Pronounced like the word “link” (not “ling-kyu” as it is often mispronounced), LingQ is an an online and iOS app based language learning system created by Steve Kaufmann (see my interview with him here). The “freemium” site allows users to easily look up and save unknown words and phrases (what they call “LingQing”, hence the name of the site)m with tools for 11 languages: Chinese (Mandarin), English, French, German, Italian, Japanese, Korean, Portuguese, Russian, Spanish, and Swedish (which happen to be the same 11 languages Steve speaks).
LingQ focuses on listening and reading tasks, following the same input-based method Steve has used to learn foreign languages. But output is certainly not ignored. Using one’s LingQ points (which can be either purchased outright or earned by tutoring others or sharing content you’ve created), users can speak with tutors and get their writing corrected by native speakers. The tutors I have talked with were excellent.
Users can choose between 4 different levels:
- Free: Up to 5 imported lessons, up to 100 LingQs, and free use of the LingQ flashcard app (but not the iLinQ app).
- Basic ($10/month): Unlimited imported lessons, unlimited LingQs, use of both LingQ apps, a 50% discount on points, the ability to import and export vocabulary, use of the Cloze tests, use of the import bookmarklet, and ad-free.
- Plus ($39/month): All the basic features plus 3,000 points per month to speak with tutors and get your writing corrected.
- Premium ($79/month): All the basic features plus 7,500 points per month.
After using LingQ for quite some time now, here’s what I’ve come to like best:
Automatically Saved Words
After spending years highlighting new words and phrases in magazines and then manually typing them into Excel sheets or online databases, this feature makes LingQ a huge time saver. Some other sites allow you to also save and review new words this way, but they don’t allow you to import your own content the way LingQ does.
When you save words and phrases using the LingQ button, these items appear highlighted in yellow in all future texts you study. To quickly remind yourself of the meaning or pronunciation, you simply hover over the LingQ or click (depending on how you configure the settings).
When you want to LingQ a word or phrase, you can choose between popular hints, add your own, or copy and paste from the integrated multilingual dictionaries. I find that the act of creating (or at least editing) the hint or definition helps increase retention and deepen my understanding of new words and phrases.
Spaced Repetition Emails
After creating some LingQs on a given day, they will automatically be emailed to you following a spaced repetition schedule (that is, gradually longer and longer intervals between each email). You can then quickly scan through the words and hints to both refresh your memory and decide which items to review further.
Good Variety of Content
There are heaps of lessons covering a wide range of abilities and interests, and you can always import your own as I discuss next. You can browse lessons from the library by topic or level, or you can click on individual lessons to see how many new words it presents (all words not yet LingQed or marked as “known” will show up in blue).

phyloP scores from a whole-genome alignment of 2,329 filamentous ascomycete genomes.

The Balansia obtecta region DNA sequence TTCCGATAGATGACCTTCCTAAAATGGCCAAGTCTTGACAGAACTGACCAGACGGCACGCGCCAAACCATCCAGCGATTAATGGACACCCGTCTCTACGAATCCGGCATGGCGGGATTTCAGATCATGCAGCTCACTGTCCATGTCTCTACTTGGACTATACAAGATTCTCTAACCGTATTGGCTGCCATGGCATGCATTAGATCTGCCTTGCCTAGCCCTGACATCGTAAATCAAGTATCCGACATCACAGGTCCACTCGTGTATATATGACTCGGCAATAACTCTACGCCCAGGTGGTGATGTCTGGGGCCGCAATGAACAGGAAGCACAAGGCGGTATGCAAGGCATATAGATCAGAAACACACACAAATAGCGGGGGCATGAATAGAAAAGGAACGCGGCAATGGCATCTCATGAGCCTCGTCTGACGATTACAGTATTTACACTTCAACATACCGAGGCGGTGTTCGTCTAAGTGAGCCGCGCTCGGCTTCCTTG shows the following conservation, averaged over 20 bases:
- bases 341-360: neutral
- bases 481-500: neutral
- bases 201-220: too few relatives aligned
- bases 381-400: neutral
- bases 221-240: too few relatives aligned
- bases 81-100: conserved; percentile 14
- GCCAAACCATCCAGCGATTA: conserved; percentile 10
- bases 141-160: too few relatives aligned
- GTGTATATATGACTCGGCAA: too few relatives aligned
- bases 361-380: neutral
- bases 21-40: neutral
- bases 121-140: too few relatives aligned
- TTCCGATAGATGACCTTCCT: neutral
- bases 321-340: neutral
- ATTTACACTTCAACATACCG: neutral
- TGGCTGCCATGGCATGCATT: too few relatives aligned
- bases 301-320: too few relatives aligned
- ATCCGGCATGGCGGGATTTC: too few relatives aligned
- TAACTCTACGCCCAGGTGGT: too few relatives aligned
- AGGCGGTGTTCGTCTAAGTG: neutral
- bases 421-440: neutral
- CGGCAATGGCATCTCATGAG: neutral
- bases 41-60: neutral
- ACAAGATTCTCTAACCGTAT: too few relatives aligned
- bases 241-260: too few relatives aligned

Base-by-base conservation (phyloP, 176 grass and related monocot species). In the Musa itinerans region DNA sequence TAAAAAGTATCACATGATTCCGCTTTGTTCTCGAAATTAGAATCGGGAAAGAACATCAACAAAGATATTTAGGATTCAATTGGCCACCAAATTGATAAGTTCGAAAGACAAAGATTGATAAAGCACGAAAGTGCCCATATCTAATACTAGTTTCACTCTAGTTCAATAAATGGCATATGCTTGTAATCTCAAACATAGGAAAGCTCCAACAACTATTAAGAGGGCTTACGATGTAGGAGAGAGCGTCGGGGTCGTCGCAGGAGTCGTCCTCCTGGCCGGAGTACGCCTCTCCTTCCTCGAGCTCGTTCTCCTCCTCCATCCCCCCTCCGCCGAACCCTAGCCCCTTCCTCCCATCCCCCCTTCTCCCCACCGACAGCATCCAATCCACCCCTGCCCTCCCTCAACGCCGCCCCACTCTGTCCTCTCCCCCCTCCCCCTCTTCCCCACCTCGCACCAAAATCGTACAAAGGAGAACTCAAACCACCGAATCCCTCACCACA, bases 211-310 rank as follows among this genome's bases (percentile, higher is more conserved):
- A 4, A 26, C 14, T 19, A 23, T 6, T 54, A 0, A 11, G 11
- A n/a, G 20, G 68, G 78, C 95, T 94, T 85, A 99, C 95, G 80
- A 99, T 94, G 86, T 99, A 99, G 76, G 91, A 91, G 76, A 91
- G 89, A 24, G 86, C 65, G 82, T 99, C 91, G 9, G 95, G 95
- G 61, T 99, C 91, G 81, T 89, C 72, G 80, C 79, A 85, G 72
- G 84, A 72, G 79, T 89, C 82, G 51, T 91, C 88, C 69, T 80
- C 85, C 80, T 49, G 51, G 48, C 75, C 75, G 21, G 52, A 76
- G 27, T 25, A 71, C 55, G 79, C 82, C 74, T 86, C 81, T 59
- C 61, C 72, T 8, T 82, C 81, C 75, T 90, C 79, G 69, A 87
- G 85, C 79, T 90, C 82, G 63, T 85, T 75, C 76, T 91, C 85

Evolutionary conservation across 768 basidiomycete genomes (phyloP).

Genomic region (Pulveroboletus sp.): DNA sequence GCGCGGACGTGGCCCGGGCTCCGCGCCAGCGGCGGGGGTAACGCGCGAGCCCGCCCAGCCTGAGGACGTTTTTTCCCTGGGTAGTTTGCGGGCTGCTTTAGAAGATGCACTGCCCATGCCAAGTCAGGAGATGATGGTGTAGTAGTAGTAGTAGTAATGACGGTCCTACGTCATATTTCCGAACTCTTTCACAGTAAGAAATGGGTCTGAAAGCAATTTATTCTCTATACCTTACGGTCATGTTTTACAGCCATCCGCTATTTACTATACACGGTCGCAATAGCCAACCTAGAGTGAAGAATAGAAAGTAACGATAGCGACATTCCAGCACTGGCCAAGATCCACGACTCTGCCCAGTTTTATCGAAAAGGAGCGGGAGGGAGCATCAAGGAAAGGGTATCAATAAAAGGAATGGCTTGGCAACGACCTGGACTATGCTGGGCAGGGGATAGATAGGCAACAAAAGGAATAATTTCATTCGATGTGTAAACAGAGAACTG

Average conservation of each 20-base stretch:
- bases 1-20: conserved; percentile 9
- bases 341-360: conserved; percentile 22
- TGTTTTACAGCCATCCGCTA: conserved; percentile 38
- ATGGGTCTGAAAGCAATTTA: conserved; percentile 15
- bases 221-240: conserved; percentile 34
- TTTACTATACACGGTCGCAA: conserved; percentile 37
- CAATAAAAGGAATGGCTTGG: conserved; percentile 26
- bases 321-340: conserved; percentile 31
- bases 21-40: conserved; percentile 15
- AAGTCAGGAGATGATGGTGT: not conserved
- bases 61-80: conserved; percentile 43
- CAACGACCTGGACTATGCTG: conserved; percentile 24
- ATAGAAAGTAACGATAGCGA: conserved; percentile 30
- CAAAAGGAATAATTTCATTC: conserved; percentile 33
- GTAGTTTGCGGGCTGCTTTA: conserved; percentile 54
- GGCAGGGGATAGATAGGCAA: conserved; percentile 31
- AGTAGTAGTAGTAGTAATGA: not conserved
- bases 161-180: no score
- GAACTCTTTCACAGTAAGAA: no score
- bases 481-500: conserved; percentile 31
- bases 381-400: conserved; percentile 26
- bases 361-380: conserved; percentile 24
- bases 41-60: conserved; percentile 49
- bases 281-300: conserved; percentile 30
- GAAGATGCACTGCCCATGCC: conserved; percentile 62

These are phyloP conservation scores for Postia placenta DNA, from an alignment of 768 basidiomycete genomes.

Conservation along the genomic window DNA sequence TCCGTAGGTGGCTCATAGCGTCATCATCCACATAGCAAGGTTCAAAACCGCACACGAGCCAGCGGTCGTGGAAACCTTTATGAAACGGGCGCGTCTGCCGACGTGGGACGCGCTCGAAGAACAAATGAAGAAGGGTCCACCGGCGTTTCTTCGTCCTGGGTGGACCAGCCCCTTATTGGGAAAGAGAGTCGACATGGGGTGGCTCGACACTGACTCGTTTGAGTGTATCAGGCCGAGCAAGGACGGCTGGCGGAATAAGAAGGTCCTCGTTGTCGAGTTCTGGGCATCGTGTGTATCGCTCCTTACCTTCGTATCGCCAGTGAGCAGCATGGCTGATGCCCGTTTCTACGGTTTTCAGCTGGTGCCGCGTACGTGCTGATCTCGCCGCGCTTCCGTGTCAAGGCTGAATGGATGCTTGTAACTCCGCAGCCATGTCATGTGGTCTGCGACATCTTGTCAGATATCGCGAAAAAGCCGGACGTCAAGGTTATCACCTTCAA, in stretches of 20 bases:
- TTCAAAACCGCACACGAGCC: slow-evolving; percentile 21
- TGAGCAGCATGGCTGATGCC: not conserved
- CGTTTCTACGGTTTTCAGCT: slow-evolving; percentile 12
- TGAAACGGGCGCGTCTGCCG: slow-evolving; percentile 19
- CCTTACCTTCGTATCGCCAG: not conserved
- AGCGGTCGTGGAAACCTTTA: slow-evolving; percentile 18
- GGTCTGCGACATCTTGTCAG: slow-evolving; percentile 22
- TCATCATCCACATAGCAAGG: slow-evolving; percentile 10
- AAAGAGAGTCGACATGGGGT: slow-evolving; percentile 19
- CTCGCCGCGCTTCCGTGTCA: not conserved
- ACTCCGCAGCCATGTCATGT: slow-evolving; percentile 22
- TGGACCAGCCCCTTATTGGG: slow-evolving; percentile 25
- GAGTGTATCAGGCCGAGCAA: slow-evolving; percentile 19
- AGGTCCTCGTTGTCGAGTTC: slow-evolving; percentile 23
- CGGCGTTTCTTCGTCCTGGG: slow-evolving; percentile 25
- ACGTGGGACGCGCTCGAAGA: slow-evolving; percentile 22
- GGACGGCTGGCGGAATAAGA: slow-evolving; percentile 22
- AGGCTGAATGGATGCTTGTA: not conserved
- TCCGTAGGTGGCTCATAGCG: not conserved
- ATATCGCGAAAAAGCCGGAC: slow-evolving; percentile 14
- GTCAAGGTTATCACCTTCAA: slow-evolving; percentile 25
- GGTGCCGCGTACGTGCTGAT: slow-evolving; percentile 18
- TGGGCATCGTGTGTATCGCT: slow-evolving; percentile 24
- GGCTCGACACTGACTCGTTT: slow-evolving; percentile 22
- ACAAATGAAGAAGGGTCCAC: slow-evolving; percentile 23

Perhaps my favorite feature of LingQ is the ability to import and LingQ your own content. For example, I recently imported an e-mail I received in Chinese and then had a Taiwanese friend record the audio. Voila; instant content that is interesting, relevant, and perfectly tailored to my learning needs. And of course, words I had previously LingQed in other lessons automatically showed up in yellow.
Even the best language learning system always has room for improvement. Here are few weaknesses that I hope to see fixed in the future:
Wonky Word Boundaries in Japanese and Chinese
While this issue has been significantly improved since earlier versions of LingQ, I still come across a number of Japanese and Chinese words that are improperly parsed. This tends to be more of a problem in imported texts.
When LingQing new items or hovering over existing LingQs, I sometimes run into problems getting the window to pop up. When this happens, I simply refreshed the browser and the problem went away. Not a big deal but a little annoying when you are immersed in a dialogue or story.
A Few Unreliable Tutors
Most tutors on LingQ are members themselves, and enjoy tutoring as much as they enjoy learning languages. However, I had one experience where a tutor failed to show up for a scheduled session and didn’t reply to follow up emails or messages on their wall. Fortunately, I was able to get a refund for the points I spent for the no-show tutor.
LingQ faces competition from quite a few online language tools with far larger marketing and development budgets, but it’s focus on effective methods, authentic content, and community help LingQ continue to survive and thrive despite comparatively fewer bells and whistles. There is no perfect system out there (nor will there ever be), but LingQ offers driven, independent language learners one of the best resources I have found to date for learning multiple languages in a natural, input-based way. Those more accustomed to formal, highly structured language programs, however, probably won’t like LingQ very much. Of course, such folks wouldn’t agree with most of what I have to say anyway…
LingQ 2.0 has just been released. Myriad useful improvements to make creating and reviewing LingQs that much easier. This Apple-esque video covers what’s new:
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